Health fears over south Asian people chewing tobacco

Sunaban Bibi Sunaban Bibi suffered a tumour in her mouth after chewing the tobacco over a 30-year period

A health drive is beginning to target south Asian people who use chewing tobacco unaware of the risks it poses of causing mouth cancer.

Medical staff and specialist advisers are working with Bangladeshi, Gujerati and Pakistani communities in Bradford and Keighley in West Yorkshire.

Health officials said 90% of mouth cancers in Bradford were caused by smoking.

But "smokeless tobacco" such as paan and niswar also causes mouth cancer.

Health officials at Bradford and Airedale Primary Care Trust said clinics had been set up in the areas to target those using the chewing or sucking tobacco.

The practice is widespread among many in the Asian community and Jim McCaul, a maxillofacial consultant at Bradford Teaching Hospitals NHS Foundation Trust, said he wanted to raise awareness of the problem.

He said: "Mouth cancer is increasing in men and women across the UK so anyone who has a mouth ulcer or a lump which has been there for more than 10 days needs to have it checked out with their GP or dentist as soon as possible.

"The biggest single cause of mouth cancer is smoking, so I would urge people to please think carefully about continuing smoking and if you want to give up, seek help.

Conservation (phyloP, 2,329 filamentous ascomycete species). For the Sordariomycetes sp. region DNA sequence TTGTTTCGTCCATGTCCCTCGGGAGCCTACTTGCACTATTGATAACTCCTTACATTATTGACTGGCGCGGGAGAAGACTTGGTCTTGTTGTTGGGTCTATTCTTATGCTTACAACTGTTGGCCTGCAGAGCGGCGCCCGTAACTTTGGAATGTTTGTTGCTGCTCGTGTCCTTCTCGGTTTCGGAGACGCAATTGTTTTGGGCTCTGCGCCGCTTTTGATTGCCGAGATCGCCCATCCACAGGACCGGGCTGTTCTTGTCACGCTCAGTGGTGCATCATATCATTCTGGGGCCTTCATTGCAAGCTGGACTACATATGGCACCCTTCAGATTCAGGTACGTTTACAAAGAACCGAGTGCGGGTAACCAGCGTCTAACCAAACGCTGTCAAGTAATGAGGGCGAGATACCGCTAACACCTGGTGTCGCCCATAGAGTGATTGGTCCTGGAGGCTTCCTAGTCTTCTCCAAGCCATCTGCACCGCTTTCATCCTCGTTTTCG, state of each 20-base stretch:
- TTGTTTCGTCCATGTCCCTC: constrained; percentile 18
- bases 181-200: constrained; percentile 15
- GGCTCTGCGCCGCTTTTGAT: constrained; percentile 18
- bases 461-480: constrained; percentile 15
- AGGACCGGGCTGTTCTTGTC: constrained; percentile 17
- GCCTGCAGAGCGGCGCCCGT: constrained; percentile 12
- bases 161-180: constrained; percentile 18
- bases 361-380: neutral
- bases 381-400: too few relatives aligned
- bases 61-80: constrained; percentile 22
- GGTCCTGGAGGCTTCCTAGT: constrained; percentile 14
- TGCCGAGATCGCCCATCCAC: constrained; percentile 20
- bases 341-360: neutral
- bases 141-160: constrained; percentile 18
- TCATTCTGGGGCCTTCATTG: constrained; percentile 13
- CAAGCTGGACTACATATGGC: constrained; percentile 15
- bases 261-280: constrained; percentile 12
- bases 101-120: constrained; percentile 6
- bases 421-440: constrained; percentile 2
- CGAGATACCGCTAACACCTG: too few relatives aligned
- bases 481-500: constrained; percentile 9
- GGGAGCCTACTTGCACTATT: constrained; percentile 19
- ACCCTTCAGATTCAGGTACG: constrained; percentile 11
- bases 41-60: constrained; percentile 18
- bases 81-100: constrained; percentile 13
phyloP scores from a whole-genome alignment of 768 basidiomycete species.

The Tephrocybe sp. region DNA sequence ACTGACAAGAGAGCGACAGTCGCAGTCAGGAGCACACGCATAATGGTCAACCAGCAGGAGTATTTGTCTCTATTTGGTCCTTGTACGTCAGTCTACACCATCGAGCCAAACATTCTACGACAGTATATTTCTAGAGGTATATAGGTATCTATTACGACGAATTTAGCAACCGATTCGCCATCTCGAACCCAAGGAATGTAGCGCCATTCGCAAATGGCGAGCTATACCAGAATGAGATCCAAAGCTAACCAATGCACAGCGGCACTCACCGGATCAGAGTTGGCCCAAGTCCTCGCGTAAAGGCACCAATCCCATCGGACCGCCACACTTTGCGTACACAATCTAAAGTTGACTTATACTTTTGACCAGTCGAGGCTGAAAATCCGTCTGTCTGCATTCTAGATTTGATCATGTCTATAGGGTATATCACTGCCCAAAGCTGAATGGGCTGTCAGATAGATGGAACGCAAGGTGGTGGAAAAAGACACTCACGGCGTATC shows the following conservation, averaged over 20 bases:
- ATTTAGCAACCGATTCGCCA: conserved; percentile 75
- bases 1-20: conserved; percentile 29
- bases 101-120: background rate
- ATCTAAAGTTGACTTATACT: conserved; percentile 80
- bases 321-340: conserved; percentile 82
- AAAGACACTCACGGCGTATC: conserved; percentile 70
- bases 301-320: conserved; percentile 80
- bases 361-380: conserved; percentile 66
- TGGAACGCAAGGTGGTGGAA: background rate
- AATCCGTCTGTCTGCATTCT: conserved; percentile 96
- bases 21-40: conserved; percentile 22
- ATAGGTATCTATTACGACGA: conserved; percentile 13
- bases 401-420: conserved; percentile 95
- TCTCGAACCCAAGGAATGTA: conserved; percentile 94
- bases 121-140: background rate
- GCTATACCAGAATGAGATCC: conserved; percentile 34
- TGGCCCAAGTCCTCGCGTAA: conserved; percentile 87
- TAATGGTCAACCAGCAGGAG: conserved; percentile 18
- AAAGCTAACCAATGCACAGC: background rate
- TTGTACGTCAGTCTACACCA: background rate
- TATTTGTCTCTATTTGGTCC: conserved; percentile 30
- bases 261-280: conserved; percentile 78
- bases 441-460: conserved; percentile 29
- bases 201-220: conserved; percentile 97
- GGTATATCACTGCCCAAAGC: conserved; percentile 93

Betel leaf The chewing tobacco is wrapped in betel leaf with other spices and sweeteners

"This year we are targeting members of the local south Asian community who are using smokeless tobacco because people need to be aware that these products cause mouth cancer too."

Sunaban Bibi, of Bradford, who had chewed tobacco for 30 years, said she had suffered a tumour in her mouth, but did not realise it was caused by the tobacco, so she carried on.

She said: "My message is this, please stop, don't eat it [chewing tobacco].

"It's a scary thing, I've had a major operation and they've cut out half of my mouth.

"It's a scary thing and I need to tell others about it."

Research into the problem by the British Dental Foundation concluded that one-in-six people of Asian ethnic origin used the so-called smokeless tobacco.

The foundation said: "In reality, smokeless tobacco is more dangerous [than lit tobacco] and the incidence of mouth cancer is significantly greater among South Asian women."

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